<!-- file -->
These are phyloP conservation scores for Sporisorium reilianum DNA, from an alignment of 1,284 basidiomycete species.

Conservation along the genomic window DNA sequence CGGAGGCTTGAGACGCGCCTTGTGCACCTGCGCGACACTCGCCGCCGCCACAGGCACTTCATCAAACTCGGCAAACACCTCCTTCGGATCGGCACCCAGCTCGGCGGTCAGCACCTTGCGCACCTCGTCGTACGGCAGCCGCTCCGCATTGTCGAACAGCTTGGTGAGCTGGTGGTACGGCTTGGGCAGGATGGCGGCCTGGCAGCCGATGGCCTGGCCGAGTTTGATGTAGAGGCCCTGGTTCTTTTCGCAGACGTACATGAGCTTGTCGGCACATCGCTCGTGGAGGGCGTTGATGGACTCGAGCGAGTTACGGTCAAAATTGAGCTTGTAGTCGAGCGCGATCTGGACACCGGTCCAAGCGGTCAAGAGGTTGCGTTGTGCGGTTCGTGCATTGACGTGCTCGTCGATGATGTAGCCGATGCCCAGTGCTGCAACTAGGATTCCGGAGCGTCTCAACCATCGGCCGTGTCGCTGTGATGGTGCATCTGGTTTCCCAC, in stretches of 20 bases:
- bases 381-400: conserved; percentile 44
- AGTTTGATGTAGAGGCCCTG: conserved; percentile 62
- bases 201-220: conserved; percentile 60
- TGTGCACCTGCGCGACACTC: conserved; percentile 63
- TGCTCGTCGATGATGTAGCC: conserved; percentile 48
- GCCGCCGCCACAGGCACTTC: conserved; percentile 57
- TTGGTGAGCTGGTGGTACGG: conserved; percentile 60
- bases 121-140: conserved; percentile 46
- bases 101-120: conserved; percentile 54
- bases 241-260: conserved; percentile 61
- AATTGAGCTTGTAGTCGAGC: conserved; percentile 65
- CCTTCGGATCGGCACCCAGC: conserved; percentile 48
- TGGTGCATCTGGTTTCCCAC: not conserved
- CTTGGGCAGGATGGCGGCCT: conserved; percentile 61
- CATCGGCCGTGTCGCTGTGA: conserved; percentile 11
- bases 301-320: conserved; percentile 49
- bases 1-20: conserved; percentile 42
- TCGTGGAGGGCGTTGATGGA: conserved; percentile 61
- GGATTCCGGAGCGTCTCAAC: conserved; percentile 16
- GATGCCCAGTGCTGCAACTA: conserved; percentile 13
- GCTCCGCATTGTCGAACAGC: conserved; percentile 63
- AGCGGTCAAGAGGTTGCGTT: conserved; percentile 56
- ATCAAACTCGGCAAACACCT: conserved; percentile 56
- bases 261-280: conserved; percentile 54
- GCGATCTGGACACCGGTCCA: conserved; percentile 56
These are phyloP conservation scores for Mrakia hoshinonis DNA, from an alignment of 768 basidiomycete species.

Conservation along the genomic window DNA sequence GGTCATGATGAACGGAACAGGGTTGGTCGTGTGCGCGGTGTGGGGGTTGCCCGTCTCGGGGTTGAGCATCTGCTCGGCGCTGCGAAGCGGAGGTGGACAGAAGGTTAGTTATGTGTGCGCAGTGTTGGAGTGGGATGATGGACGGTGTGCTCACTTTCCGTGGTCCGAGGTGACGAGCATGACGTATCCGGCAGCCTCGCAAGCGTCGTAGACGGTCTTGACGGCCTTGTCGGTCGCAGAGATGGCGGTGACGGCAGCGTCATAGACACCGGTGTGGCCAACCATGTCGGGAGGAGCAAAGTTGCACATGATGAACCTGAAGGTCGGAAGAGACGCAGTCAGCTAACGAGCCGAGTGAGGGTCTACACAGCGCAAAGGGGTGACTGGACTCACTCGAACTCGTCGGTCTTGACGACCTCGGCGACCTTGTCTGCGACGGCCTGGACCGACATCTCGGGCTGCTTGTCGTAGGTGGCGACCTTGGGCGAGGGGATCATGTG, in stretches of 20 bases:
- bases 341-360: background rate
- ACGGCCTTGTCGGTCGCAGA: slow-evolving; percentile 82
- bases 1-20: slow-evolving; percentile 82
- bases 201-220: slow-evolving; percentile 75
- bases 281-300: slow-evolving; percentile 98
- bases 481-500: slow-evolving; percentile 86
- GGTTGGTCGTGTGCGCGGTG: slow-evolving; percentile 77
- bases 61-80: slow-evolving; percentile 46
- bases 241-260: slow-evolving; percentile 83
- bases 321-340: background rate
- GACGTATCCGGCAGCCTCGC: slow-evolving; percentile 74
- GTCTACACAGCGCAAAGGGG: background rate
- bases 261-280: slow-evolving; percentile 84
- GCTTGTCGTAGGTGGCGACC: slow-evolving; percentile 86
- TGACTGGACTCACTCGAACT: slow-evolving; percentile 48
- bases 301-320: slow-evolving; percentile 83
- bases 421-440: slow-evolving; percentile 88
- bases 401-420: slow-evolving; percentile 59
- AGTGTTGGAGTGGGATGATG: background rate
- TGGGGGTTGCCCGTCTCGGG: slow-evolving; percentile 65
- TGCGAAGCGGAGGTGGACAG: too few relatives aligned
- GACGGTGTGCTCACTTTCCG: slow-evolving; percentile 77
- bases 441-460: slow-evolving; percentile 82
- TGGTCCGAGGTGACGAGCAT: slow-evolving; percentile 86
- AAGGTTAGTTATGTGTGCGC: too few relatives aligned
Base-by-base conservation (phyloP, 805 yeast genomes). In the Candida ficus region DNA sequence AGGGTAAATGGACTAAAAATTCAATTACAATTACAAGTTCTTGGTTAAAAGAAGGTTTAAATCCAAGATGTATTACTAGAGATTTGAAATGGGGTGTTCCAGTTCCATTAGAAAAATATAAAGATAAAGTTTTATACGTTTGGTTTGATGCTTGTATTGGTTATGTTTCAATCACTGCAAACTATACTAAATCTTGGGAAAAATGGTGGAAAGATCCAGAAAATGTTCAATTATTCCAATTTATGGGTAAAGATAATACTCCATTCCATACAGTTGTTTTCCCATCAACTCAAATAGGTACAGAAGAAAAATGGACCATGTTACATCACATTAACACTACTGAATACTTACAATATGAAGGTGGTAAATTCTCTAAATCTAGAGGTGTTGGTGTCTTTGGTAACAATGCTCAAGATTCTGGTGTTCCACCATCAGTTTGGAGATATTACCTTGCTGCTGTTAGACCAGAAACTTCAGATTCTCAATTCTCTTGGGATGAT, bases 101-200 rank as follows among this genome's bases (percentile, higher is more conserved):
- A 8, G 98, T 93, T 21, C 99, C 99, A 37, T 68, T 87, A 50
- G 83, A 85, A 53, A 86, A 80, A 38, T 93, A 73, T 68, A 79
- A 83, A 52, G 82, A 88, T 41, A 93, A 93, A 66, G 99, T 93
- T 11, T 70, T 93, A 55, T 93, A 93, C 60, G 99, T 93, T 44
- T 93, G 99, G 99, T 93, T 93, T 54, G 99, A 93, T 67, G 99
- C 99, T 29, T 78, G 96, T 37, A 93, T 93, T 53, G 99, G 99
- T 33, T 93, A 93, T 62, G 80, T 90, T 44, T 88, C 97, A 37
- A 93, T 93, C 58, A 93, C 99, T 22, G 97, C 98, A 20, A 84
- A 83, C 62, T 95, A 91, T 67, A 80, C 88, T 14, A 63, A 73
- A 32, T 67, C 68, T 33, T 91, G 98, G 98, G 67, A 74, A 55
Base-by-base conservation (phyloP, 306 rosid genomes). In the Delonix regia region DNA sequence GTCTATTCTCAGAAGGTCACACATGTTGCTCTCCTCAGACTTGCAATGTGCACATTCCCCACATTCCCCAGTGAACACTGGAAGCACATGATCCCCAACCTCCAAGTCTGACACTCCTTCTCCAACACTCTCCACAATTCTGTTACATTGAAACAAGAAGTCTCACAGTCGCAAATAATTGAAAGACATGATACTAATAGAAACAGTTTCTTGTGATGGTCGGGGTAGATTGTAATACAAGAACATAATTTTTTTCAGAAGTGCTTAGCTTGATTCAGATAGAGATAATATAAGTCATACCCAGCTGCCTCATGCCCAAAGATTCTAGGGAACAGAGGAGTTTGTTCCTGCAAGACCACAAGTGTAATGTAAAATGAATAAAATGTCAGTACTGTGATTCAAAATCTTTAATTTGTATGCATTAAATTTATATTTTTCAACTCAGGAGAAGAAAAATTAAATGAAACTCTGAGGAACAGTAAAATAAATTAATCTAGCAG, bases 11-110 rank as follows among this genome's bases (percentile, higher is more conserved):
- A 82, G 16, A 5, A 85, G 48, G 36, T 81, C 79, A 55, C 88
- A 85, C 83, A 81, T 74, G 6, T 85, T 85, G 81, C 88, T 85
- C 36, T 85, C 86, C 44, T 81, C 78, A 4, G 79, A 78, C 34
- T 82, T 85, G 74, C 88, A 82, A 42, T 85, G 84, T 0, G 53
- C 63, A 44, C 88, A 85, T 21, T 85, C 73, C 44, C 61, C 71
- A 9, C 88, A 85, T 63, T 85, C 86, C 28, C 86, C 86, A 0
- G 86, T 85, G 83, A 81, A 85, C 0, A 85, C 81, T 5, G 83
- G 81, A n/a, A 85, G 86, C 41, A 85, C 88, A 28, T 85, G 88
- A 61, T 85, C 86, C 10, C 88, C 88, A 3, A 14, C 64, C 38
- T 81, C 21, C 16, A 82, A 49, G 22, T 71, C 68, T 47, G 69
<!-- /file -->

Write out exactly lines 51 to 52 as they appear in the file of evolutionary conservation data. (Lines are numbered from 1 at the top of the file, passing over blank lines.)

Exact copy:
- GACGGTGTGCTCACTTTCCG: slow-evolving; percentile 77
- bases 441-460: slow-evolving; percentile 82